I stayed in a small guesthouse arranged by the local CBT office. My host, Nazigul, was a kind, motherly widow of around 40 years old. Her two youngest sons, Anarbek (3) and Mohammadi (4), were full of energy, tearing around the property on their miniature jeeps from dawn until dusk. Also living in the house were a sullen teenage boy and a quiet teenage girl – both Nazigul’s children, I think (or maybe a young couple?) – two old female aunts, and a wizened grandfather, the de facto paterfamilias. Each morning, as the two of us waited for the women to prepare our breakfasts (as one does in Arslanbob), he regaled me with colorful tales from his time serving in the Red Army in East Germany. I asked to take his photo, but he was concerned that the camera might take his soul. So I pointed it at the youngins instead.
Most residents of Arslanbob are ethnically Uzbek, and share more in common with their sedentary neighbors to the west than the semi-nomadic Kyrgyz of the Ala-Too. Few here speak fluent Russian, but despite the language barrier, all the locals I met were exceptionally warm and welcoming. Many asked me about life in America – what most people earn, whether students learn about Uzbek history in school, how much (and whom) one must pay to ensure that one’s visa application is accepted, whether I know so-and-so’s cousin Omurbek who lives in New York City.
On my second evening in Arslanbob, as I was casually strolling around the village, I came across a trio of young Uzbek guys sitting on small cushions in an open field, nursing a plastic 2-liter of cheap beer and nibbling fresh kurut. The they introduced themselves as Hassan, Adyl, and Kamal, and explained to me that they were celebrating Hassan’s 30th birthday. They invited me to join them, and I happily obliged. These guys hardly spoke Russian, and so Adyl, the most competent of the three, proudly assumed the role of interpreter. Whenever we encountered a linguistic impasse, he’d simply point at Hassan, repeat a single sentence – “сегодня, его день рождения!” (“today’s his birthday!”), pronouncing the words exactly as they are written, to my initial confusion – flash his gold teeth and howl in laughter.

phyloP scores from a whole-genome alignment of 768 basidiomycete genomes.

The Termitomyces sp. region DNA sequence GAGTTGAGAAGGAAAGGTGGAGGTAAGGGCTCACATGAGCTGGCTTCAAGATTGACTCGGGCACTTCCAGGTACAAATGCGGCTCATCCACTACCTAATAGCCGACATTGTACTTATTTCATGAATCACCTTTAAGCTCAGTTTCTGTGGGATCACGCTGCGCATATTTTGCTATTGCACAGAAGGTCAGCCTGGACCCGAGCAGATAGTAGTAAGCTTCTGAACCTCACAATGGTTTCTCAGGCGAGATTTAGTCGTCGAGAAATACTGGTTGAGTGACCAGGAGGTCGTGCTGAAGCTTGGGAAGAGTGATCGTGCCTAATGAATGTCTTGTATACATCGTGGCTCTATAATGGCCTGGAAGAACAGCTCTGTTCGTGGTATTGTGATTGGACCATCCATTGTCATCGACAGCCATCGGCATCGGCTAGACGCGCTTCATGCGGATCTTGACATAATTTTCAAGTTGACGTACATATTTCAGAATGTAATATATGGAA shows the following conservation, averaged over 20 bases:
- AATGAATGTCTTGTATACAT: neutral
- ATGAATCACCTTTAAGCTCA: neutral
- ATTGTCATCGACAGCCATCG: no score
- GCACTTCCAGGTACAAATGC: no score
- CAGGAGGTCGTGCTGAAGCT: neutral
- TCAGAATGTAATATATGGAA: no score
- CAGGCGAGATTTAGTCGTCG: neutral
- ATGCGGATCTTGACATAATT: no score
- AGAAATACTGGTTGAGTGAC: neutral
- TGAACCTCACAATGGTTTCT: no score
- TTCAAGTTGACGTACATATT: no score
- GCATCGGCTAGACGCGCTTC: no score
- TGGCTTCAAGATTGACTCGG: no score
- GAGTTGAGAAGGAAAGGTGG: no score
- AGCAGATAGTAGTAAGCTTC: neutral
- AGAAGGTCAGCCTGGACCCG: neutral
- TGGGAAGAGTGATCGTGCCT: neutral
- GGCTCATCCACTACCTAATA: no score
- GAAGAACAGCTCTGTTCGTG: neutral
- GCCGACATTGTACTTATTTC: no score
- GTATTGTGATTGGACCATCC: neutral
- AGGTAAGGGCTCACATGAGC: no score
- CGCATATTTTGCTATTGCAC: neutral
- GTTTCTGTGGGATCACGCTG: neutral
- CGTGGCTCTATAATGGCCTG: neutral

It soon began to rain, and so we piled into Hassan’s rusty UAZ 4×4, a mechanical relic of the Warsaw Pact days of yore. The SUV didn’t actually have a roof, and so Hassan hastily pulled a piece of clear plastic over the roll bars, untied his sneakers, and used the shoelaces to lash the tarp down. These cheap Soviet machines are quite poorly constructed, and Kamal had to use a mechanical crank to turn the engine over. We rumbled down the hill to the central square, where I purchased two more bottles of beer as a gift for Hassan. We then proceeded to a quiet street to drink our beers in peace. They warned me not to speak too loudly, in case the cops heard us. Hassan didn’t imbibe, since he was driving. As Adyl explained to me, “we drink for him on his birthday!” I told him that this seemed like an unfair agreement, to which he responded, as if on cue, “today’s his birthday!”
Eventually, they asked me where I was staying. When I uttered the name of my host, all three sat bolt upright in their seats. “She’s my neighbor,” exclaimed Adyl, fidgeting nervously. “If she asks, you had no problems with us tonight, okay?” I assured them that I wouldn’t rat them out, and they relaxed. The whole thing reminded me a bit of my own high school hijinks, only these guys were 30! Shortly before dark, they returned me to my guesthouse – parking a hundred feet away from the gate, so that Nazigul wouldn’t hear the car – and wished me luck. I returned the gesture, and told them to come find me if they were ever in the United States. They nodded vigorously and sped off.
Two days later, back in Bishkek, I received a Facebook friend request from Hassan, along with a message in crude Russian. “Don’t forget us,” the first line read. “And if you find a spare UAZ roof in Bishkek, could you send it to this address?”